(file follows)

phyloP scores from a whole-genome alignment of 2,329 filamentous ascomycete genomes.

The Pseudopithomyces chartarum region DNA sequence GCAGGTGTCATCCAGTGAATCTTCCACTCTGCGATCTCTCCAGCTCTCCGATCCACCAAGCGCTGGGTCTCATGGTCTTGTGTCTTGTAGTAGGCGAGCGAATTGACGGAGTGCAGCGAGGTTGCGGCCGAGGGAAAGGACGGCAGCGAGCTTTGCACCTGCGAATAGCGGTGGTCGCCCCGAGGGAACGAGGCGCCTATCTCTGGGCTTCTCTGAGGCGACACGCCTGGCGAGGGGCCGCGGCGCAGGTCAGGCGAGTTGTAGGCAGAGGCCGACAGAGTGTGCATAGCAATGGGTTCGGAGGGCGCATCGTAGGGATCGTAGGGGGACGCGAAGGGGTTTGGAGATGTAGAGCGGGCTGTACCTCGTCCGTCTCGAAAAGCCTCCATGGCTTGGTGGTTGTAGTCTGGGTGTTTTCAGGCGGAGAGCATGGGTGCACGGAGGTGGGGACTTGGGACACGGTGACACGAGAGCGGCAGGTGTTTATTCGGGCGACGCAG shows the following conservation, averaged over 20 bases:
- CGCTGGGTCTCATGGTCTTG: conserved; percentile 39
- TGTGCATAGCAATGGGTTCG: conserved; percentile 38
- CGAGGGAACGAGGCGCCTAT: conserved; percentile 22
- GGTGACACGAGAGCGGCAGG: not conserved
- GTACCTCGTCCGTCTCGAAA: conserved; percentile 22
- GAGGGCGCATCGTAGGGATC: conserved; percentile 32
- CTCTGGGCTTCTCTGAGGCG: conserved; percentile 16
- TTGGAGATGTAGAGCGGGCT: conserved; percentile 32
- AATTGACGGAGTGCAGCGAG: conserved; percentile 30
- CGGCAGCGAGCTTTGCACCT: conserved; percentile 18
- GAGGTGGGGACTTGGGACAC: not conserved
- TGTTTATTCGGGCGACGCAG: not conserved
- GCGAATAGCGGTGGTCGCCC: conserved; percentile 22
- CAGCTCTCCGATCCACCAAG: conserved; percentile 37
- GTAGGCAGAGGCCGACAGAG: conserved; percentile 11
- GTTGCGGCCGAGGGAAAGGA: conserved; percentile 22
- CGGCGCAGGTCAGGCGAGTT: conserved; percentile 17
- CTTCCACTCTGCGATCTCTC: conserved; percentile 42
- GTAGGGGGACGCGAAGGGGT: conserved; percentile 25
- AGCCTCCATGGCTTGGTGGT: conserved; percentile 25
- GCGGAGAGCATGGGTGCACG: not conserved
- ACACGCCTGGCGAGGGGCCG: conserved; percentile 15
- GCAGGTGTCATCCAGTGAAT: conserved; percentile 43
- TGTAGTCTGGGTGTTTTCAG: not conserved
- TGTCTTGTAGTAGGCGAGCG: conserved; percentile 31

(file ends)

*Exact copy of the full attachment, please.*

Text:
phyloP scores from a whole-genome alignment of 2,329 filamentous ascomycete genomes.

The Pseudopithomyces chartarum region DNA sequence GCAGGTGTCATCCAGTGAATCTTCCACTCTGCGATCTCTCCAGCTCTCCGATCCACCAAGCGCTGGGTCTCATGGTCTTGTGTCTTGTAGTAGGCGAGCGAATTGACGGAGTGCAGCGAGGTTGCGGCCGAGGGAAAGGACGGCAGCGAGCTTTGCACCTGCGAATAGCGGTGGTCGCCCCGAGGGAACGAGGCGCCTATCTCTGGGCTTCTCTGAGGCGACACGCCTGGCGAGGGGCCGCGGCGCAGGTCAGGCGAGTTGTAGGCAGAGGCCGACAGAGTGTGCATAGCAATGGGTTCGGAGGGCGCATCGTAGGGATCGTAGGGGGACGCGAAGGGGTTTGGAGATGTAGAGCGGGCTGTACCTCGTCCGTCTCGAAAAGCCTCCATGGCTTGGTGGTTGTAGTCTGGGTGTTTTCAGGCGGAGAGCATGGGTGCACGGAGGTGGGGACTTGGGACACGGTGACACGAGAGCGGCAGGTGTTTATTCGGGCGACGCAG shows the following conservation, averaged over 20 bases:
- CGCTGGGTCTCATGGTCTTG: conserved; percentile 39
- TGTGCATAGCAATGGGTTCG: conserved; percentile 38
- CGAGGGAACGAGGCGCCTAT: conserved; percentile 22
- GGTGACACGAGAGCGGCAGG: not conserved
- GTACCTCGTCCGTCTCGAAA: conserved; percentile 22
- GAGGGCGCATCGTAGGGATC: conserved; percentile 32
- CTCTGGGCTTCTCTGAGGCG: conserved; percentile 16
- TTGGAGATGTAGAGCGGGCT: conserved; percentile 32
- AATTGACGGAGTGCAGCGAG: conserved; percentile 30
- CGGCAGCGAGCTTTGCACCT: conserved; percentile 18
- GAGGTGGGGACTTGGGACAC: not conserved
- TGTTTATTCGGGCGACGCAG: not conserved
- GCGAATAGCGGTGGTCGCCC: conserved; percentile 22
- CAGCTCTCCGATCCACCAAG: conserved; percentile 37
- GTAGGCAGAGGCCGACAGAG: conserved; percentile 11
- GTTGCGGCCGAGGGAAAGGA: conserved; percentile 22
- CGGCGCAGGTCAGGCGAGTT: conserved; percentile 17
- CTTCCACTCTGCGATCTCTC: conserved; percentile 42
- GTAGGGGGACGCGAAGGGGT: conserved; percentile 25
- AGCCTCCATGGCTTGGTGGT: conserved; percentile 25
- GCGGAGAGCATGGGTGCACG: not conserved
- ACACGCCTGGCGAGGGGCCG: conserved; percentile 15
- GCAGGTGTCATCCAGTGAAT: conserved; percentile 43
- TGTAGTCTGGGTGTTTTCAG: not conserved
- TGTCTTGTAGTAGGCGAGCG: conserved; percentile 31